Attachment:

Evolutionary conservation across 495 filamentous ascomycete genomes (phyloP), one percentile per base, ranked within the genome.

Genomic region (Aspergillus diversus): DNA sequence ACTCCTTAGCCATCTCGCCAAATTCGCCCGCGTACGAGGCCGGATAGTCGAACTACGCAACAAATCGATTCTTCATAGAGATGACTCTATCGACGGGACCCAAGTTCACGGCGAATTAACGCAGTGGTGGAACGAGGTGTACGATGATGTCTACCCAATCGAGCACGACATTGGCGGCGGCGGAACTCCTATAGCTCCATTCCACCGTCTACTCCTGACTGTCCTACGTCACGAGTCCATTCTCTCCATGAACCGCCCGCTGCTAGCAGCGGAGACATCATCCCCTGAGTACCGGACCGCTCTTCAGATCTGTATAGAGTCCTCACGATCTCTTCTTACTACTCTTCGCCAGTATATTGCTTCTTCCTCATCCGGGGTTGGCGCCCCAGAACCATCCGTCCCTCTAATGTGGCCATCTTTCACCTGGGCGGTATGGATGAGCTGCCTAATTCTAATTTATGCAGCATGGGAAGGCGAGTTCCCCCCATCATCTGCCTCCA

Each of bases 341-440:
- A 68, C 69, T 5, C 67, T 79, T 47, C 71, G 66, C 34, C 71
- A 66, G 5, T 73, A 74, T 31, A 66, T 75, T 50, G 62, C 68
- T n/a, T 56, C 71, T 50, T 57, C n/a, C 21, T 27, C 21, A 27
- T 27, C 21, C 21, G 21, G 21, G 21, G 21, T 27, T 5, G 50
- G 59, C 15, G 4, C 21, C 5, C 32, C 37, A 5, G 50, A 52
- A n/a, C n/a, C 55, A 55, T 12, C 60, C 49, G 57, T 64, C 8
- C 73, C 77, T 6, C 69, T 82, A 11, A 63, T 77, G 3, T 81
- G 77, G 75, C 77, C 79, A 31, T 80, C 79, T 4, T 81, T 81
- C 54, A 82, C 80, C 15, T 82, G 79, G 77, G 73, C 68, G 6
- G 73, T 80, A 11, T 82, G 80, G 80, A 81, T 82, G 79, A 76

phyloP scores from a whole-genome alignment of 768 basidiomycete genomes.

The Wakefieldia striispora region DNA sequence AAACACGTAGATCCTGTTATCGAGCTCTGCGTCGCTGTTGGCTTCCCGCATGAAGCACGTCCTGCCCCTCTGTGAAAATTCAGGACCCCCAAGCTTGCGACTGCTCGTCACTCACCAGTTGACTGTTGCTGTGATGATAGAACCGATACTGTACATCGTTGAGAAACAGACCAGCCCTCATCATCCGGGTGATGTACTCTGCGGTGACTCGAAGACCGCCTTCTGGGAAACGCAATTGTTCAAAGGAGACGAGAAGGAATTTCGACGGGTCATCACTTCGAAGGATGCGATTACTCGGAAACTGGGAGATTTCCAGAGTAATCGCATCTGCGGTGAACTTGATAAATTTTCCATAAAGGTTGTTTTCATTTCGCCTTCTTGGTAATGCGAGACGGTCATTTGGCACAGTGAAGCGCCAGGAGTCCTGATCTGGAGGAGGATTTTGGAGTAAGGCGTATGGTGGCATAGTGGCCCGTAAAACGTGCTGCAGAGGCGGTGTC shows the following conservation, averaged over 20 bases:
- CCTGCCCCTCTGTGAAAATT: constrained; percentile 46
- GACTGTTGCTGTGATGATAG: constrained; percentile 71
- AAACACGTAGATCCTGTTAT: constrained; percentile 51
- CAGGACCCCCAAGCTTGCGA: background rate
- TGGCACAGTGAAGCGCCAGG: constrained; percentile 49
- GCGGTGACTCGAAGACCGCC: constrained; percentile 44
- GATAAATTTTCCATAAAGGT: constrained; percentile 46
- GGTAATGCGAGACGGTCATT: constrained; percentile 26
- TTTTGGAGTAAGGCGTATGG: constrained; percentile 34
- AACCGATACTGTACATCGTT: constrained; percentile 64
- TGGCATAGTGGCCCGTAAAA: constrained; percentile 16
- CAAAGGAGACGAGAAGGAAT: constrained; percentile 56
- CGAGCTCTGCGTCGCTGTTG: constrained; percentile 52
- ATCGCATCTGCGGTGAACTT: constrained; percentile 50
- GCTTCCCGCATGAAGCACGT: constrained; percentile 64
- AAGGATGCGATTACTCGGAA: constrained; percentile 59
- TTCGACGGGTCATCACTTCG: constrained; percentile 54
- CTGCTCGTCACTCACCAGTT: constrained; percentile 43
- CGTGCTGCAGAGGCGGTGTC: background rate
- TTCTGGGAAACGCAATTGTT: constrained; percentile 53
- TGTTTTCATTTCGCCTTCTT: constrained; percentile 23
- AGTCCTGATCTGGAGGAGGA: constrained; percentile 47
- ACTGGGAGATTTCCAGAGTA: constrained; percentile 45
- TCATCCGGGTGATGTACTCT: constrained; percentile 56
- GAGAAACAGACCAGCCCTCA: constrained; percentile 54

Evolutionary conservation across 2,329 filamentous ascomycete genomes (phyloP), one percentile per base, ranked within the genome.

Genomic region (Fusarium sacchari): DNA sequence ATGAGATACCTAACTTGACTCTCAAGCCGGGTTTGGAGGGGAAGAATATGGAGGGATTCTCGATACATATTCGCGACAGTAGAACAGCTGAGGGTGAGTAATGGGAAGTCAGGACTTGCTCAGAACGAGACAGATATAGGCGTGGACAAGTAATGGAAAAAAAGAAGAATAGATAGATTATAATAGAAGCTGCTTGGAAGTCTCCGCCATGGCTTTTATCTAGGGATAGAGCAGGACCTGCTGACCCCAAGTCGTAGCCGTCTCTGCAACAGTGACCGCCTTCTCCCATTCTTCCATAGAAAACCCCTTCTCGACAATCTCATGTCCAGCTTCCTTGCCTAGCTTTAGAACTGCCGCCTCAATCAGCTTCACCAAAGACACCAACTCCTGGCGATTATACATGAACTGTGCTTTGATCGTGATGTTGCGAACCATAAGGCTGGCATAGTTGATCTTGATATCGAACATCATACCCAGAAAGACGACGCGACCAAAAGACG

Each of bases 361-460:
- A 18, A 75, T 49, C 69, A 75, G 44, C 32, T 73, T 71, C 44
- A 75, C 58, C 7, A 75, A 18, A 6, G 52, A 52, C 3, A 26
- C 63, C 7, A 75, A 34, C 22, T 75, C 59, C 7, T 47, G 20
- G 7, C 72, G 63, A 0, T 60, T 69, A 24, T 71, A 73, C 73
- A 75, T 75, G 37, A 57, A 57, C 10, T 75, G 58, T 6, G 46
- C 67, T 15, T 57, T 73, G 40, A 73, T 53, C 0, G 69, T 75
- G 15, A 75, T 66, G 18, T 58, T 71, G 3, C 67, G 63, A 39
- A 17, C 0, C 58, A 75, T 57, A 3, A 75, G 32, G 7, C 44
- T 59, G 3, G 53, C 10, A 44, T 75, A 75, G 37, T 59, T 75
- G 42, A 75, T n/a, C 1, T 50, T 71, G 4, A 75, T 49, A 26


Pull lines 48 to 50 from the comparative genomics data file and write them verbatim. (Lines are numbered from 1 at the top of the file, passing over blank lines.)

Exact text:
- A 75, T 75, G 37, A 57, A 57, C 10, T 75, G 58, T 6, G 46
- C 67, T 15, T 57, T 73, G 40, A 73, T 53, C 0, G 69, T 75
- G 15, A 75, T 66, G 18, T 58, T 71, G 3, C 67, G 63, A 39